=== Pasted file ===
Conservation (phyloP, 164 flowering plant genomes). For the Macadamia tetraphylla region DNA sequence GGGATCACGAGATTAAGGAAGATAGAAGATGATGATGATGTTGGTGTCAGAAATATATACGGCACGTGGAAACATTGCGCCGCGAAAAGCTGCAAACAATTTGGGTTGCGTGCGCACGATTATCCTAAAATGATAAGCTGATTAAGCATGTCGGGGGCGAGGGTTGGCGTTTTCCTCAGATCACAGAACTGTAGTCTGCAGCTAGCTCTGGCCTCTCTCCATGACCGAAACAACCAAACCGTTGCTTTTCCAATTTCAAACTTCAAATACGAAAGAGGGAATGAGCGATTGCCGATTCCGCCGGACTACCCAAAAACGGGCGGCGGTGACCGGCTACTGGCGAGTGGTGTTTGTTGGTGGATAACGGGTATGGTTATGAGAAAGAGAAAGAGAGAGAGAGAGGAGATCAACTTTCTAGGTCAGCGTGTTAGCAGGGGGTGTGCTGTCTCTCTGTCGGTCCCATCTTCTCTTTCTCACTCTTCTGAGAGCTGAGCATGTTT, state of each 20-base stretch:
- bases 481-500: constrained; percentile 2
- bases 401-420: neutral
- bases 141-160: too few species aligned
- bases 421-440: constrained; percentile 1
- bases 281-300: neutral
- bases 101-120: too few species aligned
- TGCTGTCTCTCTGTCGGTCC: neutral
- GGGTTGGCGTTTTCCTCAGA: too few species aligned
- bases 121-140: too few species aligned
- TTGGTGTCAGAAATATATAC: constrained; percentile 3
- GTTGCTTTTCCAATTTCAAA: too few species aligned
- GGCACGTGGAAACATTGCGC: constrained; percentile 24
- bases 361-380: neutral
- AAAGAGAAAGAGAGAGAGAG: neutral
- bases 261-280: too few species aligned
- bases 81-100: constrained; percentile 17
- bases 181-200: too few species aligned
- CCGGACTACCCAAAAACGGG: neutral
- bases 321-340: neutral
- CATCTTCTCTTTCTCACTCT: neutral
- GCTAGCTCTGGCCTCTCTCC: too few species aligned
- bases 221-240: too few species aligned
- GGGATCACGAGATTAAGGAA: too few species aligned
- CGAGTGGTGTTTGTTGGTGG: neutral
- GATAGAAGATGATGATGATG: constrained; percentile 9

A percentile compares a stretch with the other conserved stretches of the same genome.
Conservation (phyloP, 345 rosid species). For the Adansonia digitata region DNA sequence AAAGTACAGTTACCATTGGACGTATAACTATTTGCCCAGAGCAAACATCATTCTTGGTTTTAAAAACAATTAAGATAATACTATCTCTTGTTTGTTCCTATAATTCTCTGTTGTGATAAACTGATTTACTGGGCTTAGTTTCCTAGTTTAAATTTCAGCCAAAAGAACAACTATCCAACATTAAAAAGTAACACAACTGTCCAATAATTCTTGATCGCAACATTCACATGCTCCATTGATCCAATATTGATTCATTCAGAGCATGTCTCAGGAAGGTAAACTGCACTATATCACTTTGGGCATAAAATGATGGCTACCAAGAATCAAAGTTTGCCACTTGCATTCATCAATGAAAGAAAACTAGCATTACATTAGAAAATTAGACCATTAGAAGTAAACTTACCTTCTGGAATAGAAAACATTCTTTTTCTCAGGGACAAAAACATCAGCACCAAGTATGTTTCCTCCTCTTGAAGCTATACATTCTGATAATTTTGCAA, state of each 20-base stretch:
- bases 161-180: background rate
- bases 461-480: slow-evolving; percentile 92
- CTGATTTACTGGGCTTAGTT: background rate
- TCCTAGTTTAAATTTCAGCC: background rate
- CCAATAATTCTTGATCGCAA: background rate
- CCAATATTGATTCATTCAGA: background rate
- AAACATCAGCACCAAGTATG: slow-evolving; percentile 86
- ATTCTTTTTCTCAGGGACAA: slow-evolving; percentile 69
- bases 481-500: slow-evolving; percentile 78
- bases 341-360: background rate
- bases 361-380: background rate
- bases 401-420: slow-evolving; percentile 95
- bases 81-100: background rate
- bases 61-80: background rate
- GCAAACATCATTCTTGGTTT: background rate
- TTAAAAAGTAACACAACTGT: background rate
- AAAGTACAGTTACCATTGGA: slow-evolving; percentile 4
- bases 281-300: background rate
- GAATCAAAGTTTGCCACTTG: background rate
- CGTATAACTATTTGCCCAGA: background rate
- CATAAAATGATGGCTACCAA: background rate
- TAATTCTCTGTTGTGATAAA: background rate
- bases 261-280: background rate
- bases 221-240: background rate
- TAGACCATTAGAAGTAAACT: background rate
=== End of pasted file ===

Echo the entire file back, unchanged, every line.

Conservation (phyloP, 164 flowering plant genomes). For the Macadamia tetraphylla region DNA sequence GGGATCACGAGATTAAGGAAGATAGAAGATGATGATGATGTTGGTGTCAGAAATATATACGGCACGTGGAAACATTGCGCCGCGAAAAGCTGCAAACAATTTGGGTTGCGTGCGCACGATTATCCTAAAATGATAAGCTGATTAAGCATGTCGGGGGCGAGGGTTGGCGTTTTCCTCAGATCACAGAACTGTAGTCTGCAGCTAGCTCTGGCCTCTCTCCATGACCGAAACAACCAAACCGTTGCTTTTCCAATTTCAAACTTCAAATACGAAAGAGGGAATGAGCGATTGCCGATTCCGCCGGACTACCCAAAAACGGGCGGCGGTGACCGGCTACTGGCGAGTGGTGTTTGTTGGTGGATAACGGGTATGGTTATGAGAAAGAGAAAGAGAGAGAGAGAGGAGATCAACTTTCTAGGTCAGCGTGTTAGCAGGGGGTGTGCTGTCTCTCTGTCGGTCCCATCTTCTCTTTCTCACTCTTCTGAGAGCTGAGCATGTTT, state of each 20-base stretch:
- bases 481-500: constrained; percentile 2
- bases 401-420: neutral
- bases 141-160: too few species aligned
- bases 421-440: constrained; percentile 1
- bases 281-300: neutral
- bases 101-120: too few species aligned
- TGCTGTCTCTCTGTCGGTCC: neutral
- GGGTTGGCGTTTTCCTCAGA: too few species aligned
- bases 121-140: too few species aligned
- TTGGTGTCAGAAATATATAC: constrained; percentile 3
- GTTGCTTTTCCAATTTCAAA: too few species aligned
- GGCACGTGGAAACATTGCGC: constrained; percentile 24
- bases 361-380: neutral
- AAAGAGAAAGAGAGAGAGAG: neutral
- bases 261-280: too few species aligned
- bases 81-100: constrained; percentile 17
- bases 181-200: too few species aligned
- CCGGACTACCCAAAAACGGG: neutral
- bases 321-340: neutral
- CATCTTCTCTTTCTCACTCT: neutral
- GCTAGCTCTGGCCTCTCTCC: too few species aligned
- bases 221-240: too few species aligned
- GGGATCACGAGATTAAGGAA: too few species aligned
- CGAGTGGTGTTTGTTGGTGG: neutral
- GATAGAAGATGATGATGATG: constrained; percentile 9

A percentile compares a stretch with the other conserved stretches of the same genome.
Conservation (phyloP, 345 rosid species). For the Adansonia digitata region DNA sequence AAAGTACAGTTACCATTGGACGTATAACTATTTGCCCAGAGCAAACATCATTCTTGGTTTTAAAAACAATTAAGATAATACTATCTCTTGTTTGTTCCTATAATTCTCTGTTGTGATAAACTGATTTACTGGGCTTAGTTTCCTAGTTTAAATTTCAGCCAAAAGAACAACTATCCAACATTAAAAAGTAACACAACTGTCCAATAATTCTTGATCGCAACATTCACATGCTCCATTGATCCAATATTGATTCATTCAGAGCATGTCTCAGGAAGGTAAACTGCACTATATCACTTTGGGCATAAAATGATGGCTACCAAGAATCAAAGTTTGCCACTTGCATTCATCAATGAAAGAAAACTAGCATTACATTAGAAAATTAGACCATTAGAAGTAAACTTACCTTCTGGAATAGAAAACATTCTTTTTCTCAGGGACAAAAACATCAGCACCAAGTATGTTTCCTCCTCTTGAAGCTATACATTCTGATAATTTTGCAA, state of each 20-base stretch:
- bases 161-180: background rate
- bases 461-480: slow-evolving; percentile 92
- CTGATTTACTGGGCTTAGTT: background rate
- TCCTAGTTTAAATTTCAGCC: background rate
- CCAATAATTCTTGATCGCAA: background rate
- CCAATATTGATTCATTCAGA: background rate
- AAACATCAGCACCAAGTATG: slow-evolving; percentile 86
- ATTCTTTTTCTCAGGGACAA: slow-evolving; percentile 69
- bases 481-500: slow-evolving; percentile 78
- bases 341-360: background rate
- bases 361-380: background rate
- bases 401-420: slow-evolving; percentile 95
- bases 81-100: background rate
- bases 61-80: background rate
- GCAAACATCATTCTTGGTTT: background rate
- TTAAAAAGTAACACAACTGT: background rate
- AAAGTACAGTTACCATTGGA: slow-evolving; percentile 4
- bases 281-300: background rate
- GAATCAAAGTTTGCCACTTG: background rate
- CGTATAACTATTTGCCCAGA: background rate
- CATAAAATGATGGCTACCAA: background rate
- TAATTCTCTGTTGTGATAAA: background rate
- bases 261-280: background rate
- bases 221-240: background rate
- TAGACCATTAGAAGTAAACT: background rate